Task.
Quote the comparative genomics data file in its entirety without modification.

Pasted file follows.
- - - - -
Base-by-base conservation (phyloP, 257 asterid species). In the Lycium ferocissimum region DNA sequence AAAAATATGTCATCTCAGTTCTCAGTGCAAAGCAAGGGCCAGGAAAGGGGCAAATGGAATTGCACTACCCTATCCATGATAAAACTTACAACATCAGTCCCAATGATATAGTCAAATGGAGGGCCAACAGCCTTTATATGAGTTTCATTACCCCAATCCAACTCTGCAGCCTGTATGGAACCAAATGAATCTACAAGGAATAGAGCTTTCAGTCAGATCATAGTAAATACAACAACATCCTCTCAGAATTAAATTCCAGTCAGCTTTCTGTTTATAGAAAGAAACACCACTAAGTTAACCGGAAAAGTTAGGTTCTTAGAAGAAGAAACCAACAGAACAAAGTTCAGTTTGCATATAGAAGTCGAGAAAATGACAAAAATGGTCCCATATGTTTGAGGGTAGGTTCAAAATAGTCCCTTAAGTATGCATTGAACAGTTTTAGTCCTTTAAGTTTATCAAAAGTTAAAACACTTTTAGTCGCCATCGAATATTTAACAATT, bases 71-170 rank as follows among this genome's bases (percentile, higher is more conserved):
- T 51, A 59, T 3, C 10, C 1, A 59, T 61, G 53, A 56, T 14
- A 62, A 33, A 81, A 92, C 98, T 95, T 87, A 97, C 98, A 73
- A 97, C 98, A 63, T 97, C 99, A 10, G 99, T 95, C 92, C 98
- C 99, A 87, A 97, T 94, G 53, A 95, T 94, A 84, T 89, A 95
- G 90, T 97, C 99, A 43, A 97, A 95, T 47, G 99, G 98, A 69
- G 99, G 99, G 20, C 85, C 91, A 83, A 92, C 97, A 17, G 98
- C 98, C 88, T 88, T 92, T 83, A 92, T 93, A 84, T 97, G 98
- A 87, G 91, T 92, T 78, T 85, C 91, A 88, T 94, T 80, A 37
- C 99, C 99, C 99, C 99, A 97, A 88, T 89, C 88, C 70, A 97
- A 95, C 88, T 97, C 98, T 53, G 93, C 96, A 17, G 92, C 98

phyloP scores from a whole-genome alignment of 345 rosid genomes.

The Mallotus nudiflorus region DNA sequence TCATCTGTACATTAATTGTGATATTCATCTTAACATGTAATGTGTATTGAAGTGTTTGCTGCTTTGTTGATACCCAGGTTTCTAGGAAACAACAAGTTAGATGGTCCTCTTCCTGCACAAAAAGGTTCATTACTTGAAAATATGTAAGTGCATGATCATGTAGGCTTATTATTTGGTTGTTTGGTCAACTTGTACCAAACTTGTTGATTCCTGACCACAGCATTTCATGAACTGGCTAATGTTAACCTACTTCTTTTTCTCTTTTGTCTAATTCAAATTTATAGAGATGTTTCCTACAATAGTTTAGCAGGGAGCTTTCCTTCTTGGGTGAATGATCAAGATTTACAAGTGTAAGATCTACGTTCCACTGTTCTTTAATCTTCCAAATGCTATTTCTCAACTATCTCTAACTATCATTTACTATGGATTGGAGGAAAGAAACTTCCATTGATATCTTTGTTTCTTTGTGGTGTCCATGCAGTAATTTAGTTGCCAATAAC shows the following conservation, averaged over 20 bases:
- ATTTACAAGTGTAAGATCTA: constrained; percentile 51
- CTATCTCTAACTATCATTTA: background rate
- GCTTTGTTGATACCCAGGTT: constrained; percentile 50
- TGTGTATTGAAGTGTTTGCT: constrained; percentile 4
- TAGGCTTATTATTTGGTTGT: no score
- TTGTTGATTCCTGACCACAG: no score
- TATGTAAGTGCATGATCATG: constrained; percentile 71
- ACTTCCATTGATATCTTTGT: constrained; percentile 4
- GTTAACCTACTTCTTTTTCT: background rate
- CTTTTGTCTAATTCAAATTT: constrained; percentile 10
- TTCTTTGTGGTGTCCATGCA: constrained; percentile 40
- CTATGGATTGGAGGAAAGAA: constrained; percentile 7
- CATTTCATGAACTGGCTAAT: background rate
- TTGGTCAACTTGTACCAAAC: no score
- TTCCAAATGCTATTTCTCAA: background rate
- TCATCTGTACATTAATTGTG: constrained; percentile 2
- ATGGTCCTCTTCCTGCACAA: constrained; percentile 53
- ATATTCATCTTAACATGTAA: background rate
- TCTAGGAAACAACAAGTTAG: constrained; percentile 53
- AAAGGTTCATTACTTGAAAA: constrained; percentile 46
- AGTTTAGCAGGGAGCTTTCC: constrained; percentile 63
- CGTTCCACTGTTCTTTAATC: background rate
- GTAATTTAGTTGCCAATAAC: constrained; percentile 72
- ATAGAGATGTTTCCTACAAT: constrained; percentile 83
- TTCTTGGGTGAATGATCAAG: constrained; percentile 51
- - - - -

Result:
Base-by-base conservation (phyloP, 257 asterid species). In the Lycium ferocissimum region DNA sequence AAAAATATGTCATCTCAGTTCTCAGTGCAAAGCAAGGGCCAGGAAAGGGGCAAATGGAATTGCACTACCCTATCCATGATAAAACTTACAACATCAGTCCCAATGATATAGTCAAATGGAGGGCCAACAGCCTTTATATGAGTTTCATTACCCCAATCCAACTCTGCAGCCTGTATGGAACCAAATGAATCTACAAGGAATAGAGCTTTCAGTCAGATCATAGTAAATACAACAACATCCTCTCAGAATTAAATTCCAGTCAGCTTTCTGTTTATAGAAAGAAACACCACTAAGTTAACCGGAAAAGTTAGGTTCTTAGAAGAAGAAACCAACAGAACAAAGTTCAGTTTGCATATAGAAGTCGAGAAAATGACAAAAATGGTCCCATATGTTTGAGGGTAGGTTCAAAATAGTCCCTTAAGTATGCATTGAACAGTTTTAGTCCTTTAAGTTTATCAAAAGTTAAAACACTTTTAGTCGCCATCGAATATTTAACAATT, bases 71-170 rank as follows among this genome's bases (percentile, higher is more conserved):
- T 51, A 59, T 3, C 10, C 1, A 59, T 61, G 53, A 56, T 14
- A 62, A 33, A 81, A 92, C 98, T 95, T 87, A 97, C 98, A 73
- A 97, C 98, A 63, T 97, C 99, A 10, G 99, T 95, C 92, C 98
- C 99, A 87, A 97, T 94, G 53, A 95, T 94, A 84, T 89, A 95
- G 90, T 97, C 99, A 43, A 97, A 95, T 47, G 99, G 98, A 69
- G 99, G 99, G 20, C 85, C 91, A 83, A 92, C 97, A 17, G 98
- C 98, C 88, T 88, T 92, T 83, A 92, T 93, A 84, T 97, G 98
- A 87, G 91, T 92, T 78, T 85, C 91, A 88, T 94, T 80, A 37
- C 99, C 99, C 99, C 99, A 97, A 88, T 89, C 88, C 70, A 97
- A 95, C 88, T 97, C 98, T 53, G 93, C 96, A 17, G 92, C 98

phyloP scores from a whole-genome alignment of 345 rosid genomes.

The Mallotus nudiflorus region DNA sequence TCATCTGTACATTAATTGTGATATTCATCTTAACATGTAATGTGTATTGAAGTGTTTGCTGCTTTGTTGATACCCAGGTTTCTAGGAAACAACAAGTTAGATGGTCCTCTTCCTGCACAAAAAGGTTCATTACTTGAAAATATGTAAGTGCATGATCATGTAGGCTTATTATTTGGTTGTTTGGTCAACTTGTACCAAACTTGTTGATTCCTGACCACAGCATTTCATGAACTGGCTAATGTTAACCTACTTCTTTTTCTCTTTTGTCTAATTCAAATTTATAGAGATGTTTCCTACAATAGTTTAGCAGGGAGCTTTCCTTCTTGGGTGAATGATCAAGATTTACAAGTGTAAGATCTACGTTCCACTGTTCTTTAATCTTCCAAATGCTATTTCTCAACTATCTCTAACTATCATTTACTATGGATTGGAGGAAAGAAACTTCCATTGATATCTTTGTTTCTTTGTGGTGTCCATGCAGTAATTTAGTTGCCAATAAC shows the following conservation, averaged over 20 bases:
- ATTTACAAGTGTAAGATCTA: constrained; percentile 51
- CTATCTCTAACTATCATTTA: background rate
- GCTTTGTTGATACCCAGGTT: constrained; percentile 50
- TGTGTATTGAAGTGTTTGCT: constrained; percentile 4
- TAGGCTTATTATTTGGTTGT: no score
- TTGTTGATTCCTGACCACAG: no score
- TATGTAAGTGCATGATCATG: constrained; percentile 71
- ACTTCCATTGATATCTTTGT: constrained; percentile 4
- GTTAACCTACTTCTTTTTCT: background rate
- CTTTTGTCTAATTCAAATTT: constrained; percentile 10
- TTCTTTGTGGTGTCCATGCA: constrained; percentile 40
- CTATGGATTGGAGGAAAGAA: constrained; percentile 7
- CATTTCATGAACTGGCTAAT: background rate
- TTGGTCAACTTGTACCAAAC: no score
- TTCCAAATGCTATTTCTCAA: background rate
- TCATCTGTACATTAATTGTG: constrained; percentile 2
- ATGGTCCTCTTCCTGCACAA: constrained; percentile 53
- ATATTCATCTTAACATGTAA: background rate
- TCTAGGAAACAACAAGTTAG: constrained; percentile 53
- AAAGGTTCATTACTTGAAAA: constrained; percentile 46
- AGTTTAGCAGGGAGCTTTCC: constrained; percentile 63
- CGTTCCACTGTTCTTTAATC: background rate
- GTAATTTAGTTGCCAATAAC: constrained; percentile 72
- ATAGAGATGTTTCCTACAAT: constrained; percentile 83
- TTCTTGGGTGAATGATCAAG: constrained; percentile 51